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When the monsoon rains fail – Potash secures crop yields and preserves soil fertility under adverse growing conditions

In the tropical and subtropical climate regions of India, yield strongly depends on monsoon rainfall. If the rains fail or come down at an inappropriate time of the year, a serious drop in crop production can be expected. Adverse climatic conditions are accompanied by serious nutrient deficiencies of soil. First of all potassium (K) is lacking at many sites in India.


Among nutrients, potassium has the most beneficial effects on drought resistance of crops. K regulates the water budget of plants and prevents them from drying-out. Thus crop performance will be kept on a high level even under unfavourable growing conditions.

Potash saves water

However, under water shortage in India, the poor ratio of potassium (K) and phosphorus (P) to nitrogen (N) application can aggravate the situation. The high dosage of N in comparison to K and P does not meet the physiological requirements of the plant. N stimulates crop growth only when there is sufficient soil humidity. Therefore a sole N application under drought conditions will be more or less ineffective. Numerous field trials worldwide have shown the beneficial effect of a balanced NPK application. The higher the K supply, the lower is the yield reduction caused by drought periods. K applied to spring barley during a very dry season resulted in an extra yield of + 80 %, whereas in a “normal” year the increase in yield was much lower (+ 25 %).


Recent studies have shown the beneficial effect of K on the water holding capacity. K supply in a field trial improved water holding capacity by 14%, representing a surplus of 30 mm rainfall. Thus soil fertility will be significantly improved by K application even under drought conditions. Thus the old saying “potash saves water” is still true. Sufficient K application can protect Indian farmers from yield losses due to low monsoon rain.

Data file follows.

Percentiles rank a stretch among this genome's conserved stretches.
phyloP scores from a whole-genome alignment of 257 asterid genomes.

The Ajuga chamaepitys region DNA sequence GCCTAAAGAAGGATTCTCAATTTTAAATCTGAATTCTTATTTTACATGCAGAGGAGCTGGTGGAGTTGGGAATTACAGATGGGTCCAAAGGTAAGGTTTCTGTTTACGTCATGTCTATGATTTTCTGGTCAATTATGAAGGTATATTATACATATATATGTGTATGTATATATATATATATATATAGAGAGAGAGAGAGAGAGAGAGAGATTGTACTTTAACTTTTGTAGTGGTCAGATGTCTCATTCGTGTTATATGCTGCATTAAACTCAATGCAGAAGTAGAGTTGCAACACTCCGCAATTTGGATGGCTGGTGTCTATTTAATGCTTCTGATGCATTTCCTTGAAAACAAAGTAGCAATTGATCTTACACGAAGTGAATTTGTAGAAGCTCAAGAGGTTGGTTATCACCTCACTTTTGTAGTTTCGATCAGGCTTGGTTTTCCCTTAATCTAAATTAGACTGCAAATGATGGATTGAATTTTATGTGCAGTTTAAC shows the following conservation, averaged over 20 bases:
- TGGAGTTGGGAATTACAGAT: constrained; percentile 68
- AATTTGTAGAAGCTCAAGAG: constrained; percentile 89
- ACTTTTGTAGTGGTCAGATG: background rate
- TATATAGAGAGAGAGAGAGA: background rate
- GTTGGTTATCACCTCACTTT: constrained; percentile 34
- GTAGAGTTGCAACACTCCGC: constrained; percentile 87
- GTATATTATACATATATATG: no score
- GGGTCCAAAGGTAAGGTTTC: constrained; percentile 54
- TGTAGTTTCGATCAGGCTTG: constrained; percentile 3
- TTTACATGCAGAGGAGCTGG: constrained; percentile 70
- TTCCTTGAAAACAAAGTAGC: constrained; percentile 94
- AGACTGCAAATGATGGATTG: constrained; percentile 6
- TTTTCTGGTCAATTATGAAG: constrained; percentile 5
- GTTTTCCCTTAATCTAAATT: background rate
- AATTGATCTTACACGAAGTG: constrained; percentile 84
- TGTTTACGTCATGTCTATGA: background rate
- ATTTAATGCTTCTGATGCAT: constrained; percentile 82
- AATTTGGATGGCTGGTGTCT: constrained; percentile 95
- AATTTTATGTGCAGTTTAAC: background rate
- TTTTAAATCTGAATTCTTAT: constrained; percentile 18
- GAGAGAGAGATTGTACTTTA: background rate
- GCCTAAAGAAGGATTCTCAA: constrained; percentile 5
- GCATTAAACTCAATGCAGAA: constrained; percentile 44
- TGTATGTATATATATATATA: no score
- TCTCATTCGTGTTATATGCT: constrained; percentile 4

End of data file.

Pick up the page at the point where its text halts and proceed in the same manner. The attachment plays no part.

Under conditions of soil salinity and for chloride-sensitive crops Sulfate of Potash (SOP) is the preferred K fertilizer

Drought and reduced soil humidity are often accompanied by high salt levels in the soil solution. As a consequence plants can not absorb enough water and consequently yield drops. These conditions require the use of SOP. It is virtually free of chloride and does not contribute to salinization of soils. This is of particular importance for chloride-sensitive crops such as fruit trees and tobacco. In addition to K SOP provides the essential nutrient sulphur (S) in its most plant available form.

Effects on crop quality

It has been shown in Indian field experiments, that the quality of high value crops such as fruits, vegetables or tea was improved after SOP application. Fruit quality parameters such as colour, sugar content and taste will be improved as well as storage suitability. In India, SOP experiments have been conducted with tea, mango, banana, pineapple, pomegranate, chilli, onion, potato and tomato in cooperation between IPL and K+S KALI GmbH.


When the monsoon rains fail India – due to the K content of its soil – will be threatened twice: A lack of water and K in the soil. To improve the soil K content by greater K inputs can be a deciding measure to secure soil fertility and crop yield during periods of water shortage. The present K fertilizer input is far below the physiological requirement of most field crops. Under saline conditions and particularly for cash crops the use of SOP ensure high yields and optimal crop quality.


Dr. Georg Ebert

Agronomist of the K+S KALI GmbH Agricultural Advisory Department in Kassel, Germany

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